In animation-mainly in animated movies-it’s commonplace to expect a score that is more or less orchestrated, or at least semi-orchestrated. Probably with some sing-along songs to go with it, and not much else.
But then in 1986 an animated film came out with filmmaking choices that not only defied conventions for an animated film, but a score that truly set itself apart from what had been done before.
Fresh off of the success of Rocky 4 composer Vince DiCola was approached by the producers of “The Transformers” series (now known as G1). It turned out that the producers had heard DiCola’s score for Rocky 4 and felt that the composer’s style would fit perfectly with the animated film they were working on. DiCola wasn’t all that familiar with Transformers other than being vaguely aware of the toy line, but nevertheless he went ahead and did an audition piece called “Legacy”. The producers heard it, liked it and immediately hired DiCola despite not using the song.
What was interesting about the collaboration was that the producers allowed DiCola total freedom to do what he wanted, which the composer more than appreciated. Since the film was animated Vince was given storyboards which had been a first for DiCola since he had been used to dealing with film, but the composer went with it and with the help of a talented team of people began his composition in earnest, and the end result is a score that more than stands out.
For starters the audience is introduced to music that is not an orchestration, like previous animated films, or even the symphonic scores heard from the classic Star Wars trilogy. Instead we are introduced to a score that has that signature 80s sound,yet it still has the ability to tell the story and convey the emotion of the scenes like any other orchestral score. For example, the opening scene introduces you to the main villain of this film Unicron and immediately the score gives you this feeling that this is a villain that is more or less the arbiter of death and if he shows up in your neck of the woods you are pretty much done for.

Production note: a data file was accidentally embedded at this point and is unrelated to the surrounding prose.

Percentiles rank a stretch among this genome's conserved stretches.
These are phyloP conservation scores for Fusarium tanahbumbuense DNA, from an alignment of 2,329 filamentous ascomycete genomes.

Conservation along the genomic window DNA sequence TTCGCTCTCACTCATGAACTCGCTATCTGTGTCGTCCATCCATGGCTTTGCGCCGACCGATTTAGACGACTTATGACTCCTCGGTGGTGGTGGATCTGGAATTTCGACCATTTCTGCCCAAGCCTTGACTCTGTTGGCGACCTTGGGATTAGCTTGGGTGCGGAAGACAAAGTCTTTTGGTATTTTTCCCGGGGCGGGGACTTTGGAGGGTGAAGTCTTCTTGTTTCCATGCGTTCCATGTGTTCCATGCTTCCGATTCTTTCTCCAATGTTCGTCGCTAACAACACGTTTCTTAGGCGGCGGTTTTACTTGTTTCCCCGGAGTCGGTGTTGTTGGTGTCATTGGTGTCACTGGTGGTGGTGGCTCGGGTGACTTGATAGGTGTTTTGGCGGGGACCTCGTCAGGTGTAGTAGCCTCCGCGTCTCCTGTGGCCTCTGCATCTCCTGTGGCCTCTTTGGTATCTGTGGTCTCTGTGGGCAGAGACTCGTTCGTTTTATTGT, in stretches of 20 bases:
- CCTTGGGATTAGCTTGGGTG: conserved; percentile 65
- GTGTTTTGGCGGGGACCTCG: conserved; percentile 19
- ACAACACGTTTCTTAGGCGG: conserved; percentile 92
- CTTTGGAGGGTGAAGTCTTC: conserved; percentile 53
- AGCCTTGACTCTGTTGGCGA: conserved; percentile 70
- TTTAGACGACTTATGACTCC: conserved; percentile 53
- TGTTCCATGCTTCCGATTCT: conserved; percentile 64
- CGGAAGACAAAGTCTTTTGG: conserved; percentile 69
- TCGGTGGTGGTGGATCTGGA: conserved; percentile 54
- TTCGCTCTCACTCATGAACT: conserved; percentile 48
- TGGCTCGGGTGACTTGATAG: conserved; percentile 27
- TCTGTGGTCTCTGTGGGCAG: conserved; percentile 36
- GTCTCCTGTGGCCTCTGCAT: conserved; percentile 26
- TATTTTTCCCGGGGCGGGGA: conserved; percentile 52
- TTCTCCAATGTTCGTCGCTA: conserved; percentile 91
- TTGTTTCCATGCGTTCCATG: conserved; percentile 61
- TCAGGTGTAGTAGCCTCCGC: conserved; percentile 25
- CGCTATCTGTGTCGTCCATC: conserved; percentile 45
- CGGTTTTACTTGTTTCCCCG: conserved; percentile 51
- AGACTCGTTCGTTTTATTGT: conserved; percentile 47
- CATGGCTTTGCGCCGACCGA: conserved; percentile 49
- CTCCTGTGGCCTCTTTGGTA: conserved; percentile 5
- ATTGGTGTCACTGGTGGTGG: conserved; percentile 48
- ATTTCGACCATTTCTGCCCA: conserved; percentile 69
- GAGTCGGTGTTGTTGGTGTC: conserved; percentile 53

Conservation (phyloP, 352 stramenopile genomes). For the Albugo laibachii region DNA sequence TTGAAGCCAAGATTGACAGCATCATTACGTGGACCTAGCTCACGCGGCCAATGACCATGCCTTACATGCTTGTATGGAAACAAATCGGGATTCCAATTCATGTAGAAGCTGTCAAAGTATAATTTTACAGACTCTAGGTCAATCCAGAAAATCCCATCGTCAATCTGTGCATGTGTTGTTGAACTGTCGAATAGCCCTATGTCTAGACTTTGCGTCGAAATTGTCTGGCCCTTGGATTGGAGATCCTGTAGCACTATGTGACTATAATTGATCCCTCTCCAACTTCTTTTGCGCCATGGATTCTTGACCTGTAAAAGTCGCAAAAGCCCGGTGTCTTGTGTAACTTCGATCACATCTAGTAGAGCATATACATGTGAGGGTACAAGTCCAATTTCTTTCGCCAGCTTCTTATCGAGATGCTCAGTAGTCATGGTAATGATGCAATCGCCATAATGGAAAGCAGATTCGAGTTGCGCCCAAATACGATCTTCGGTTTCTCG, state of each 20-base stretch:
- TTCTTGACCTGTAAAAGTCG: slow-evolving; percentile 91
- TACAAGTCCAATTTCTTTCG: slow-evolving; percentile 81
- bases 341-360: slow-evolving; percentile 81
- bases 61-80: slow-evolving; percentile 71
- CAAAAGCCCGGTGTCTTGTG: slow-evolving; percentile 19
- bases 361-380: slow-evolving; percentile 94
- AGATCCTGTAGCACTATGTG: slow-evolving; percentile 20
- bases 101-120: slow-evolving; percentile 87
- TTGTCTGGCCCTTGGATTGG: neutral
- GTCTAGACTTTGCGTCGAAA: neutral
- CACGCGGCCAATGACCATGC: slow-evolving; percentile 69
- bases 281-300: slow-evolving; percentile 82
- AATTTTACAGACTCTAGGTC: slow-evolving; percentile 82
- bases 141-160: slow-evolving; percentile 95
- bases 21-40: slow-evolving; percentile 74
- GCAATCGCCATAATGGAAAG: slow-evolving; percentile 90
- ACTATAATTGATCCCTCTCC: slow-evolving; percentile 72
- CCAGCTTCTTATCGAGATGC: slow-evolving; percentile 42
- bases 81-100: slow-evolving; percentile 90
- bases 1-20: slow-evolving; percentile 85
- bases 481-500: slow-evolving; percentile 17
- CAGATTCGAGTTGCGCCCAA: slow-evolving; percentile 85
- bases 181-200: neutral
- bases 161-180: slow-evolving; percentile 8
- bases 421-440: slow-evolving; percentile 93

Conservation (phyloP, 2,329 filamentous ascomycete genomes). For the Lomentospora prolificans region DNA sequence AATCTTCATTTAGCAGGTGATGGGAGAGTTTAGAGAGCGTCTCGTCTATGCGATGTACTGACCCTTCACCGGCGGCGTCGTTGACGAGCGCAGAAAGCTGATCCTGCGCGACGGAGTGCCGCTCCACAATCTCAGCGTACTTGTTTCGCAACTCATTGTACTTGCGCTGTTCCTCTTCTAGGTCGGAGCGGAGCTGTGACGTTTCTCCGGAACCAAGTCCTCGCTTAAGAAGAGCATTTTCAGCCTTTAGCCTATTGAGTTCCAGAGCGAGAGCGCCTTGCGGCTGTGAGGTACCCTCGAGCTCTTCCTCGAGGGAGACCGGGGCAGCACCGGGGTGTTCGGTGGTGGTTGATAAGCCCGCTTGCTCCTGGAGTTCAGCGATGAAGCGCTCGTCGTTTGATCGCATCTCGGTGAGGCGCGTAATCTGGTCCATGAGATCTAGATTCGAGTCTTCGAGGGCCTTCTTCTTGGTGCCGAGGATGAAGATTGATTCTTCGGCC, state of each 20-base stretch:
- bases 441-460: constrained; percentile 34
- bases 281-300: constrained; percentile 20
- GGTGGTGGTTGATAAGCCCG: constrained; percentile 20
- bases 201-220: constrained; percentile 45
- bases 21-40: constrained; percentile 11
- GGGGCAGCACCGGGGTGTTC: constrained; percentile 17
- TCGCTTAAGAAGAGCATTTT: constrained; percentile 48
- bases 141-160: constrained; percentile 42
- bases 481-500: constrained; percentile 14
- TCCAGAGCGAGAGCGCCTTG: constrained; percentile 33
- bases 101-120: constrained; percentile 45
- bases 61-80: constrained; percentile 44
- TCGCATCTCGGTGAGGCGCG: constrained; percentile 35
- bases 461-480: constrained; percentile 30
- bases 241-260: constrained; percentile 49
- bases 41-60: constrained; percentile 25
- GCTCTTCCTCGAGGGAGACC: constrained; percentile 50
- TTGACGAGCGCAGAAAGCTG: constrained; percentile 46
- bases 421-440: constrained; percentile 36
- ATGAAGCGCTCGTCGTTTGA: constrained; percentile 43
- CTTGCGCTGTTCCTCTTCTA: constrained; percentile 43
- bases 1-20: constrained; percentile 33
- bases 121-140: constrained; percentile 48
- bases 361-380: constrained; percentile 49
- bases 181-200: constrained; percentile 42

But even with that tense theme you then get reintroduced to some familiar faces and the score then gives a bit of a hero vibe but with a sense of purpose and urgency.
Then when the scene switches to Hotrod and Daniel fishing the score conveys a more carefree feel which reflects our two new heroes.
But even with that, you cannot get a chance to relax completely, for the hijacked shuttle shows up near Autobot City and immediately the action kicks in and doesn’t stop as the score reflects it. Sadly many familiar Autobots from the first two seasons of G1 are seen dead and the score continues to push that sense of dread and high-stakes. Help does arrive for the new Autobots but at a tragic cost, and here is where yet again DiCola manages to strike a chord with the audience in the most emotional way possible: The Death of Optimus Prime. And in no way does the score hold back at all in that scene. From Optimus’s last words to his actual death in conjunction with the score and immediately the film no longer feels like a simple fun animated movie but something more.